Advertisement

Hydrobiologia

, Volume 811, Issue 1, pp 221–238 | Cite as

Habitat–fishery linkages in two major south-eastern Australian estuaries show that the C4 saltmarsh plant Sporobolus virginicus is a significant contributor to fisheries productivity

  • Vincent Raoult
  • Troy F. Gaston
  • Matthew D. Taylor
Primary Research Paper

Abstract

Estuarine fisheries productivity is dependent upon numerous factors, including the productivity of primary producers supporting the food web and the transport of organic matter derived from those primary producers. In this study, we use stable isotope ratios in a Bayesian mixing model to estimate the contribution of primary producers to fully recruited commercial species in two important estuarine commercial fisheries in south-eastern Australia; the Hunter and Clarence estuaries. The C4 saltmarsh plant Sporobolus virginicus had the greatest contribution to consumer diet among almost all sites and times (25–95%), though for prawns the presence of seagrass may be exerting some influence on this calculated contribution in the Clarence estuary. Particulate organic matter (POM; 30%) and fine benthic organic matter (FBOM; 39–41%) also contributed significantly to consumer diet. Mangroves and other C3 sources generally had the lowest contribution to consumers (1–31%). While the exact contributions of each source are uncertain within our Bayesian framework, these results highlight the relatively large role of saltmarsh habitat as a contributor to fishery productivity, especially in estuaries with no seagrasses. Given the anthropogenic threats to saltmarsh habitat, there is potential for loss of fishery productivity with further loss of saltmarsh areal extent.

Keywords

Habitat rehabilitation Habitat restoration Provisioning Carbon isotopes Mangroves SIMMR Bayesian mixing model 

Notes

Acknowledgements

We thank E. Mitchell, A. Becker, S. Walsh, H. Whitney, D. Cruz, N. Sarupak, and T. Ryan for assistance collecting samples throughout this project, and K. Russell and C. Copeland for guidance during the execution of the project. This Project was supported by the Fisheries Research and Development Corporation on behalf of the Australian Government (2013/006; project partners Origin Energy, Newcastle Ports Corporation, Hunter Water, and Hunter-Central Rivers Local Land Services). Funding bodies and project partners had no role in the design, data collection, analysis or interpretation of data. Sampling was carried out under permit P01/0059(A)-2.0 and Animal Research Authority NSW DPI 14/11.

Supplementary material

10750_2017_3490_MOESM1_ESM.pdf (669 kb)
Supplementary material 1 (PDF 669 kb)
10750_2017_3490_MOESM2_ESM.pdf (222 kb)
Supplementary material 2 (PDF 222 kb)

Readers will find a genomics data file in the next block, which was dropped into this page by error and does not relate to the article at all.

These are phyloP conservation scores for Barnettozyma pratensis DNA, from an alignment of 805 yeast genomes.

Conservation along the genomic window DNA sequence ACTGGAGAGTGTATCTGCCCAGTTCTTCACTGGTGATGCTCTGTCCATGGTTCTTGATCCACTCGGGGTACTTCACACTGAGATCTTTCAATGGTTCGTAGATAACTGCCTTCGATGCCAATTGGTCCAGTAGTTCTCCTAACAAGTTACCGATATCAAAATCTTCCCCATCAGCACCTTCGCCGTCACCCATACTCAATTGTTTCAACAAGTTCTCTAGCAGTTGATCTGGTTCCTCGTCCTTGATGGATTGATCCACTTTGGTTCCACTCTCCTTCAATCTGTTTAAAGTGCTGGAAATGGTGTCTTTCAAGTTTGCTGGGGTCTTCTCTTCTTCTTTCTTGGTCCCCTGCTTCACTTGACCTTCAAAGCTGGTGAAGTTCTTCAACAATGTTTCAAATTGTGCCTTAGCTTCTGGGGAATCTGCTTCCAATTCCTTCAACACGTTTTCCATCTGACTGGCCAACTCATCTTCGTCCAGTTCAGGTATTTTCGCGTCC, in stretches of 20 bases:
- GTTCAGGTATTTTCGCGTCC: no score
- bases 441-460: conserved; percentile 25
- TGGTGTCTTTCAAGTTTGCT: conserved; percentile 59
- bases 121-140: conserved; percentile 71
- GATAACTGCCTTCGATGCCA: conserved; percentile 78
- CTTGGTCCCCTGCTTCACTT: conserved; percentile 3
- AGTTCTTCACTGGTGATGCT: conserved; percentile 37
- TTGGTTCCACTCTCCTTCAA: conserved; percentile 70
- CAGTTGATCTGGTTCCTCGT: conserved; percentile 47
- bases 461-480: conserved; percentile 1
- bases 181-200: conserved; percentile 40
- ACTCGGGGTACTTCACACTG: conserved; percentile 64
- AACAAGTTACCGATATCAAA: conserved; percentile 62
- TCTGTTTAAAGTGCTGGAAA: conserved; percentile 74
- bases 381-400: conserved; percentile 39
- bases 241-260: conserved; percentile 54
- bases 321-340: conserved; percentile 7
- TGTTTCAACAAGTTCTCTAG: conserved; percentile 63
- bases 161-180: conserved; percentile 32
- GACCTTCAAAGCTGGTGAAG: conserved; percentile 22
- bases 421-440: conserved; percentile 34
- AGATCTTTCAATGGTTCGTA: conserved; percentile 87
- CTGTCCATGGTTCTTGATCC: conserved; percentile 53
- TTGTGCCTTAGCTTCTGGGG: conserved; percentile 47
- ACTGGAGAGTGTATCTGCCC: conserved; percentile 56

10750_2017_3490_MOESM3_ESM.pdf (219 kb)
Supplementary material 3 (PDF 219 kb)
10750_2017_3490_MOESM4_ESM.pdf (218 kb)
Supplementary material 4 (PDF 217 kb)
10750_2017_3490_MOESM5_ESM.docx (14 kb)
Supplementary material 5 (DOCX 13 kb)
10750_2017_3490_MOESM6_ESM.docx (14 kb)
Supplementary material 6 (DOCX 13 kb)

References

  1. Abrantes, K. & M. Sheaves, 2009. Food web structure in a near-pristine mangrove area of the Australian Wet Tropics. Estuarine, Coastal and Shelf Science 82(4): 597–607.CrossRefGoogle Scholar
  2. Abrantes, K. G., R. Johnston, R. M. Connolly & M. Sheaves, 2015. Importance of mangrove carbon for aquatic food webs in wet–dry tropical estuaries. Estuaries and Coasts 38(1): 383–399.CrossRefGoogle Scholar
  3. Alderson, B., D. Mazumder, N. Saintilan, K. Zimmerman & P. Mulry, 2013. Application of isotope mixing models to discriminate dietary sources over small-scale patches in saltmarsh. Marine Ecology Progress Series 487: 113–122.CrossRefGoogle Scholar
  4. Baker, H. K., J. A. Nelson & H. M. Leslie, 2016. Quantifying striped bass (Morone Saxatilis) dependence on saltmarsh-derived productivity using stable isotope analysis. Estuaries and Coasts 39(5): 1537–1542.CrossRefGoogle Scholar
  5. Becker, A. & M. D. Taylor, 2017. Nocturnal sampling reveals usage patterns of intertidal marsh and sub-tidal creeks by penaeid shrimp and other nekton in south-eastern Australia. Marine and Freshwater Research 68: 780–787.CrossRefGoogle Scholar
  6. Bergamino, L. & N. B. Richoux, 2015. Spatial and temporal changes in estuarine food web structure: differential contributions of marsh grass detritus. Estuaries and Coasts 38(1): 367–382.CrossRefGoogle Scholar
  7. Bond, A. L. & A. W. Diamond, 2011. Recent Bayesian stable-isotope mixing models are highly sensitive to variation in discrimination factors. Ecological Applications 21(4): 1017–1023.PubMedCrossRefGoogle Scholar
  8. Bouillon, S., A. V. Borges, E. Castañeda-Moya, K. Diele, T. Dittmar, N. C. Duke, E. Kristensen, S. Y. Lee, C. Marchand & J. J. Middelburg, 2008. Mangrove production and carbon sinks: a revision of global budget estimates. Global Biogeochemical Cycles 22(2): 1–2.CrossRefGoogle Scholar
  9. Boys, C. A., F. J. Kroon, T. M. Glasby & K. Wilkinson, 2012. Improved fish and crustacean passage in tidal creeks following floodgate remediation. Journal of Applied Ecology 49(1): 223–233.CrossRefGoogle Scholar
  10. Caut, S., E. Angulo & F. Courchamp, 2009. Variation in discrimination factors (Δ15 N and Δ13C): the effect of diet isotopic values and applications for diet reconstruction. Journal of Applied Ecology 46(2): 443–453.CrossRefGoogle Scholar
  11. Choong, M., P. Lucas, J. Ong, B. Pereira, H. Tan & I. Turner, 1992. Leaf fracture toughness and sclerophylly: their correlations and ecological implications. New Phytologist 121(4): 597–610.CrossRefGoogle Scholar